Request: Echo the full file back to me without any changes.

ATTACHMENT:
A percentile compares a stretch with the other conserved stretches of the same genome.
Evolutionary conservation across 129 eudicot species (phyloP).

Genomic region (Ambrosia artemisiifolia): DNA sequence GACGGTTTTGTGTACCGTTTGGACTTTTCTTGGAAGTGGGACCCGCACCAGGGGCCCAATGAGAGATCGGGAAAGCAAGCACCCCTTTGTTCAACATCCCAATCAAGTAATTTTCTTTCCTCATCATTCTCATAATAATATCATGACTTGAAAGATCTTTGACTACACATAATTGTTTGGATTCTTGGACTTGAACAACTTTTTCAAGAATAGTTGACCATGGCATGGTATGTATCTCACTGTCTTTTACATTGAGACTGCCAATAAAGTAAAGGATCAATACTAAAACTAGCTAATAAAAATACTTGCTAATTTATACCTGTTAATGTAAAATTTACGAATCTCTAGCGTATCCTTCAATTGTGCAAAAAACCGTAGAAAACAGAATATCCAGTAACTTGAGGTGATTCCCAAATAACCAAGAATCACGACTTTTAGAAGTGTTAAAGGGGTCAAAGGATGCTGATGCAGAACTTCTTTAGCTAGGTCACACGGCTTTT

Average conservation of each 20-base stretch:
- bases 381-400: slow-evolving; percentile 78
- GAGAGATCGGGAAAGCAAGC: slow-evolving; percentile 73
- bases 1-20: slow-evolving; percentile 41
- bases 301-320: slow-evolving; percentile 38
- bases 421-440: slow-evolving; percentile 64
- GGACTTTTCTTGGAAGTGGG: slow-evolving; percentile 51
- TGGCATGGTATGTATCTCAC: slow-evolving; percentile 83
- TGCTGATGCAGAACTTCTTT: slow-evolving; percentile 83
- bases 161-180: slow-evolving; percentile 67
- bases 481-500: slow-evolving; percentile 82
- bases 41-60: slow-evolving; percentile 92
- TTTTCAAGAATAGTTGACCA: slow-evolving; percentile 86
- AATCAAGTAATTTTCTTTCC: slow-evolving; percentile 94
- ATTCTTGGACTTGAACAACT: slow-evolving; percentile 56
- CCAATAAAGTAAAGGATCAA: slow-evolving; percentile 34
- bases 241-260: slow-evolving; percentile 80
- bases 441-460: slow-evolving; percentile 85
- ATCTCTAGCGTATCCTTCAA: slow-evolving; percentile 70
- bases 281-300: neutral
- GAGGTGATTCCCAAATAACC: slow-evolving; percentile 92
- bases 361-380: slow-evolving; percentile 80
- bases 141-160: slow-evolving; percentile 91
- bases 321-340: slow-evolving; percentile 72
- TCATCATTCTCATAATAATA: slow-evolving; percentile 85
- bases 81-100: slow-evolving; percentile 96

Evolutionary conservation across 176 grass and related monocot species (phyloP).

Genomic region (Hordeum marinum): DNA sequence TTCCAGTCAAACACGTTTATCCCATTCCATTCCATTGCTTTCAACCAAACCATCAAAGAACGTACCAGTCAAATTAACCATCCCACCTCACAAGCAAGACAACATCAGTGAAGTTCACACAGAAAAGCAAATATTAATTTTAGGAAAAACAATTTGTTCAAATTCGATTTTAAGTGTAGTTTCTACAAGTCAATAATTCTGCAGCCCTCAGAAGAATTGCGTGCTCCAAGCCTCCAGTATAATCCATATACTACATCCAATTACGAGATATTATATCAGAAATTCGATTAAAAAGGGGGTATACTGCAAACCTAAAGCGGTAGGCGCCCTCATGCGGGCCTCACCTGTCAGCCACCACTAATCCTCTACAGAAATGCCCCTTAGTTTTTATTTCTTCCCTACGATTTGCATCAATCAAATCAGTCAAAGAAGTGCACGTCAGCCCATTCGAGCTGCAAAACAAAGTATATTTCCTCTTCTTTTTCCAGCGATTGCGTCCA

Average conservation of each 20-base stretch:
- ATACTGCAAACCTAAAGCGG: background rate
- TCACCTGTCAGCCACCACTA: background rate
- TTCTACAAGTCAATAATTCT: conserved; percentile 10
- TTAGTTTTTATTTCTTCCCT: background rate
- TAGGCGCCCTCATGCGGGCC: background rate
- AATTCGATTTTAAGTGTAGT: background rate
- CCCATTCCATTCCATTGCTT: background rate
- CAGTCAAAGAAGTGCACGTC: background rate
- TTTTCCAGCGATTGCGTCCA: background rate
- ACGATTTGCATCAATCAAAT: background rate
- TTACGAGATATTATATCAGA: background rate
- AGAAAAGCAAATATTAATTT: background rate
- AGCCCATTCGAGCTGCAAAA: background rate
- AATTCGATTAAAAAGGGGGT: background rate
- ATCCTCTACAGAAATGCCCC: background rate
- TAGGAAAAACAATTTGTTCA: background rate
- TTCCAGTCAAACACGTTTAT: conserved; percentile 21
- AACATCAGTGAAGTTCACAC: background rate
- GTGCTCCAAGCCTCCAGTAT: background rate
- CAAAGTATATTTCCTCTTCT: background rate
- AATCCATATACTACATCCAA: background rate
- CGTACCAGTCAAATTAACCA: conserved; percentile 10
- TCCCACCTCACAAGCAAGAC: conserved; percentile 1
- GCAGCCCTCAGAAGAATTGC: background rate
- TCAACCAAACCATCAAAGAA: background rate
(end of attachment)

A percentile compares a stretch with the other conserved stretches of the same genome.
Evolutionary conservation across 129 eudicot species (phyloP).

Genomic region (Ambrosia artemisiifolia): DNA sequence GACGGTTTTGTGTACCGTTTGGACTTTTCTTGGAAGTGGGACCCGCACCAGGGGCCCAATGAGAGATCGGGAAAGCAAGCACCCCTTTGTTCAACATCCCAATCAAGTAATTTTCTTTCCTCATCATTCTCATAATAATATCATGACTTGAAAGATCTTTGACTACACATAATTGTTTGGATTCTTGGACTTGAACAACTTTTTCAAGAATAGTTGACCATGGCATGGTATGTATCTCACTGTCTTTTACATTGAGACTGCCAATAAAGTAAAGGATCAATACTAAAACTAGCTAATAAAAATACTTGCTAATTTATACCTGTTAATGTAAAATTTACGAATCTCTAGCGTATCCTTCAATTGTGCAAAAAACCGTAGAAAACAGAATATCCAGTAACTTGAGGTGATTCCCAAATAACCAAGAATCACGACTTTTAGAAGTGTTAAAGGGGTCAAAGGATGCTGATGCAGAACTTCTTTAGCTAGGTCACACGGCTTTT

Average conservation of each 20-base stretch:
- bases 381-400: slow-evolving; percentile 78
- GAGAGATCGGGAAAGCAAGC: slow-evolving; percentile 73
- bases 1-20: slow-evolving; percentile 41
- bases 301-320: slow-evolving; percentile 38
- bases 421-440: slow-evolving; percentile 64
- GGACTTTTCTTGGAAGTGGG: slow-evolving; percentile 51
- TGGCATGGTATGTATCTCAC: slow-evolving; percentile 83
- TGCTGATGCAGAACTTCTTT: slow-evolving; percentile 83
- bases 161-180: slow-evolving; percentile 67
- bases 481-500: slow-evolving; percentile 82
- bases 41-60: slow-evolving; percentile 92
- TTTTCAAGAATAGTTGACCA: slow-evolving; percentile 86
- AATCAAGTAATTTTCTTTCC: slow-evolving; percentile 94
- ATTCTTGGACTTGAACAACT: slow-evolving; percentile 56
- CCAATAAAGTAAAGGATCAA: slow-evolving; percentile 34
- bases 241-260: slow-evolving; percentile 80
- bases 441-460: slow-evolving; percentile 85
- ATCTCTAGCGTATCCTTCAA: slow-evolving; percentile 70
- bases 281-300: neutral
- GAGGTGATTCCCAAATAACC: slow-evolving; percentile 92
- bases 361-380: slow-evolving; percentile 80
- bases 141-160: slow-evolving; percentile 91
- bases 321-340: slow-evolving; percentile 72
- TCATCATTCTCATAATAATA: slow-evolving; percentile 85
- bases 81-100: slow-evolving; percentile 96

Evolutionary conservation across 176 grass and related monocot species (phyloP).

Genomic region (Hordeum marinum): DNA sequence TTCCAGTCAAACACGTTTATCCCATTCCATTCCATTGCTTTCAACCAAACCATCAAAGAACGTACCAGTCAAATTAACCATCCCACCTCACAAGCAAGACAACATCAGTGAAGTTCACACAGAAAAGCAAATATTAATTTTAGGAAAAACAATTTGTTCAAATTCGATTTTAAGTGTAGTTTCTACAAGTCAATAATTCTGCAGCCCTCAGAAGAATTGCGTGCTCCAAGCCTCCAGTATAATCCATATACTACATCCAATTACGAGATATTATATCAGAAATTCGATTAAAAAGGGGGTATACTGCAAACCTAAAGCGGTAGGCGCCCTCATGCGGGCCTCACCTGTCAGCCACCACTAATCCTCTACAGAAATGCCCCTTAGTTTTTATTTCTTCCCTACGATTTGCATCAATCAAATCAGTCAAAGAAGTGCACGTCAGCCCATTCGAGCTGCAAAACAAAGTATATTTCCTCTTCTTTTTCCAGCGATTGCGTCCA

Average conservation of each 20-base stretch:
- ATACTGCAAACCTAAAGCGG: background rate
- TCACCTGTCAGCCACCACTA: background rate
- TTCTACAAGTCAATAATTCT: conserved; percentile 10
- TTAGTTTTTATTTCTTCCCT: background rate
- TAGGCGCCCTCATGCGGGCC: background rate
- AATTCGATTTTAAGTGTAGT: background rate
- CCCATTCCATTCCATTGCTT: background rate
- CAGTCAAAGAAGTGCACGTC: background rate
- TTTTCCAGCGATTGCGTCCA: background rate
- ACGATTTGCATCAATCAAAT: background rate
- TTACGAGATATTATATCAGA: background rate
- AGAAAAGCAAATATTAATTT: background rate
- AGCCCATTCGAGCTGCAAAA: background rate
- AATTCGATTAAAAAGGGGGT: background rate
- ATCCTCTACAGAAATGCCCC: background rate
- TAGGAAAAACAATTTGTTCA: background rate
- TTCCAGTCAAACACGTTTAT: conserved; percentile 21
- AACATCAGTGAAGTTCACAC: background rate
- GTGCTCCAAGCCTCCAGTAT: background rate
- CAAAGTATATTTCCTCTTCT: background rate
- AATCCATATACTACATCCAA: background rate
- CGTACCAGTCAAATTAACCA: conserved; percentile 10
- TCCCACCTCACAAGCAAGAC: conserved; percentile 1
- GCAGCCCTCAGAAGAATTGC: background rate
- TCAACCAAACCATCAAAGAA: background rate